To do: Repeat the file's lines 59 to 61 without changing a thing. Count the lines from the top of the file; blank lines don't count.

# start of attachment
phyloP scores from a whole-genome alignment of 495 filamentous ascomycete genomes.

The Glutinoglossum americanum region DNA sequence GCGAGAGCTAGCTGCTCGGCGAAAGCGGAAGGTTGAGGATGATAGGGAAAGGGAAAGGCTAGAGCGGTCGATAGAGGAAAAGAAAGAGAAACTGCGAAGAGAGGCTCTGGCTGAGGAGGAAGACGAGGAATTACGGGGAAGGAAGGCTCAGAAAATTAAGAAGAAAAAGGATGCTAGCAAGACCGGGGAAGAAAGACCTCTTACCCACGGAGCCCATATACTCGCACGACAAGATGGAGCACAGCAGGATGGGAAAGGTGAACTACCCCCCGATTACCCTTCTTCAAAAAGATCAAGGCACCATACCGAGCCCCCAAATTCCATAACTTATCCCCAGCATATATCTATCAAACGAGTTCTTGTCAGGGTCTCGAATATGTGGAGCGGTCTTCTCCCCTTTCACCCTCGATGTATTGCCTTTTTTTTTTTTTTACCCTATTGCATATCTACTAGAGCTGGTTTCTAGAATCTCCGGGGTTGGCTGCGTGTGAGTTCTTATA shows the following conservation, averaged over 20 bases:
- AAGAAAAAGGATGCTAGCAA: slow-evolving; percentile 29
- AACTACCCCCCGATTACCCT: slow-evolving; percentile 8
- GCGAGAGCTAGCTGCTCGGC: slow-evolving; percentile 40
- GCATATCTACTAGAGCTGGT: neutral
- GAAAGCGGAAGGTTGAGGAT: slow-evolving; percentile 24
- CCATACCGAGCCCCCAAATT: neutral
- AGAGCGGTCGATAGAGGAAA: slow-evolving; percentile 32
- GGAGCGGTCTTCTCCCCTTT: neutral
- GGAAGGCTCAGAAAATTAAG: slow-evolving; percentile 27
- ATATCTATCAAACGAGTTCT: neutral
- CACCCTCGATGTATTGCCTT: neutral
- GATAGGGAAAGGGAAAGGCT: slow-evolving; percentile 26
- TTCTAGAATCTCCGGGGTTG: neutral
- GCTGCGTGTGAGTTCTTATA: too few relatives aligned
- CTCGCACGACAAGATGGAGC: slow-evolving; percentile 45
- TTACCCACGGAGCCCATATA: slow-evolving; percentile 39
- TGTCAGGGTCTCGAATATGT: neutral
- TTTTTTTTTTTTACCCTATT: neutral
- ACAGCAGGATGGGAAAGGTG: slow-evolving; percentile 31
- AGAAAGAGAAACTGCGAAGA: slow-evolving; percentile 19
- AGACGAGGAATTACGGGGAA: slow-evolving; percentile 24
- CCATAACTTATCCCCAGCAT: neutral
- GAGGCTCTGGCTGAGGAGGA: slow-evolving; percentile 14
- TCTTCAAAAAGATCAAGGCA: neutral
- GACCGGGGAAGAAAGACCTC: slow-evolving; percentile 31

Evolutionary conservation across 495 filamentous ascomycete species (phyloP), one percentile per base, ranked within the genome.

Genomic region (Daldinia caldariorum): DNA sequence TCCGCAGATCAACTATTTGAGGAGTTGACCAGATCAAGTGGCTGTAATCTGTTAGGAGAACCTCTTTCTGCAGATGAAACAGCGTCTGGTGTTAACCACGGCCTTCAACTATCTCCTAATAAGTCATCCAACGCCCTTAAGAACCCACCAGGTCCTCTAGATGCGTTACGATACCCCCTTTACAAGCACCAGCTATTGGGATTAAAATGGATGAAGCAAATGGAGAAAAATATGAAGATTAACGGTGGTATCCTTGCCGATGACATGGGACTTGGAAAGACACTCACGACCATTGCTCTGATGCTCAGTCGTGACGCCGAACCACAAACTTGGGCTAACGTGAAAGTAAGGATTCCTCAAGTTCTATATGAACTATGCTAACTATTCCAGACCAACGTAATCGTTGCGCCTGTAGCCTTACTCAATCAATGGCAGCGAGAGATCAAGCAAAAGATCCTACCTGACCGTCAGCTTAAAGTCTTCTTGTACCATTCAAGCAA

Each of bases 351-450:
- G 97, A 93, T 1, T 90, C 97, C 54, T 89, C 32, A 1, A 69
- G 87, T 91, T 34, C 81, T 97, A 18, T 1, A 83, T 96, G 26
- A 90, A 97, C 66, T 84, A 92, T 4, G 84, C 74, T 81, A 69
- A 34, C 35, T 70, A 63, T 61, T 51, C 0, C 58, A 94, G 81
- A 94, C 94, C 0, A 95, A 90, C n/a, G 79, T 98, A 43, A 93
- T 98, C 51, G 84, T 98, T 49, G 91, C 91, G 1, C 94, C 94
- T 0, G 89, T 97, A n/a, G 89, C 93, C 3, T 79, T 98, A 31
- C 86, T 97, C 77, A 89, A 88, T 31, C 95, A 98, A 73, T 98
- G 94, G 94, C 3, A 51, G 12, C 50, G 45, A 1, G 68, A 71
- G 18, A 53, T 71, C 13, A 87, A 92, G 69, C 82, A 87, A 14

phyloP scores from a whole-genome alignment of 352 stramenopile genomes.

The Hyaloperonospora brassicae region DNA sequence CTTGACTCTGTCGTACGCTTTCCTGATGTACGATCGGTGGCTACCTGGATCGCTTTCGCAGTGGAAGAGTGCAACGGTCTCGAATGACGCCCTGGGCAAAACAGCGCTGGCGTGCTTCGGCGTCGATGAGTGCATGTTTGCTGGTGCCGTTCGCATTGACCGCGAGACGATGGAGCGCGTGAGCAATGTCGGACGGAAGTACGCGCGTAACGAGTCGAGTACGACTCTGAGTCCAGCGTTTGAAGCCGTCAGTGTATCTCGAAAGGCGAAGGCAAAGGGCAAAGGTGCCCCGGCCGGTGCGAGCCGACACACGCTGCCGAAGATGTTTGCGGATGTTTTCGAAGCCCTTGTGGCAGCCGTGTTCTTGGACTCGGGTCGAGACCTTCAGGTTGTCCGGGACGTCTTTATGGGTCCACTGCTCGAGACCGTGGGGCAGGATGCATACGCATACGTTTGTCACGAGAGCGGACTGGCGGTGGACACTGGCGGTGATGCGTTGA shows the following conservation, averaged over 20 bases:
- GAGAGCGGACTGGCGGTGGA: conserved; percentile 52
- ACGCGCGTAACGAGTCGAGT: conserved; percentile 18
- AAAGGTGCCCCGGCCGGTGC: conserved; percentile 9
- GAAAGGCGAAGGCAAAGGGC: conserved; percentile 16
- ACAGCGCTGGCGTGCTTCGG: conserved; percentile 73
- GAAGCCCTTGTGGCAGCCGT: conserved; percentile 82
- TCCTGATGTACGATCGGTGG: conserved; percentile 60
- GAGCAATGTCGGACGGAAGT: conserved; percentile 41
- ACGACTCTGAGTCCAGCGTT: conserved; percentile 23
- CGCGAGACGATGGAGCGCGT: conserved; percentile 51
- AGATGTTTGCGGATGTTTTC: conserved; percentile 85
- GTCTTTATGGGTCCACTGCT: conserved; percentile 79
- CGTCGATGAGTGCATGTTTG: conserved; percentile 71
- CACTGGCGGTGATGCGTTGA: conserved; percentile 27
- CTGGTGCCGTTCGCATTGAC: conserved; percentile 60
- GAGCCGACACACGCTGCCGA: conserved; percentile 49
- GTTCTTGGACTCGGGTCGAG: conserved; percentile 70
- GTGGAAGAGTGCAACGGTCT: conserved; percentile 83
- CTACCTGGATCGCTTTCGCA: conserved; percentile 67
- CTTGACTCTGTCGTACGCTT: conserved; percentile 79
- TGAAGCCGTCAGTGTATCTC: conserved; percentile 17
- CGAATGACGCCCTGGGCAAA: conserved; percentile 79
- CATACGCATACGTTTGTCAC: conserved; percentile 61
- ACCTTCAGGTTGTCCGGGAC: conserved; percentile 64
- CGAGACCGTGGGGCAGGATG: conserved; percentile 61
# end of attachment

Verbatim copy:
- GTTCTTGGACTCGGGTCGAG: conserved; percentile 70
- GTGGAAGAGTGCAACGGTCT: conserved; percentile 83
- CTACCTGGATCGCTTTCGCA: conserved; percentile 67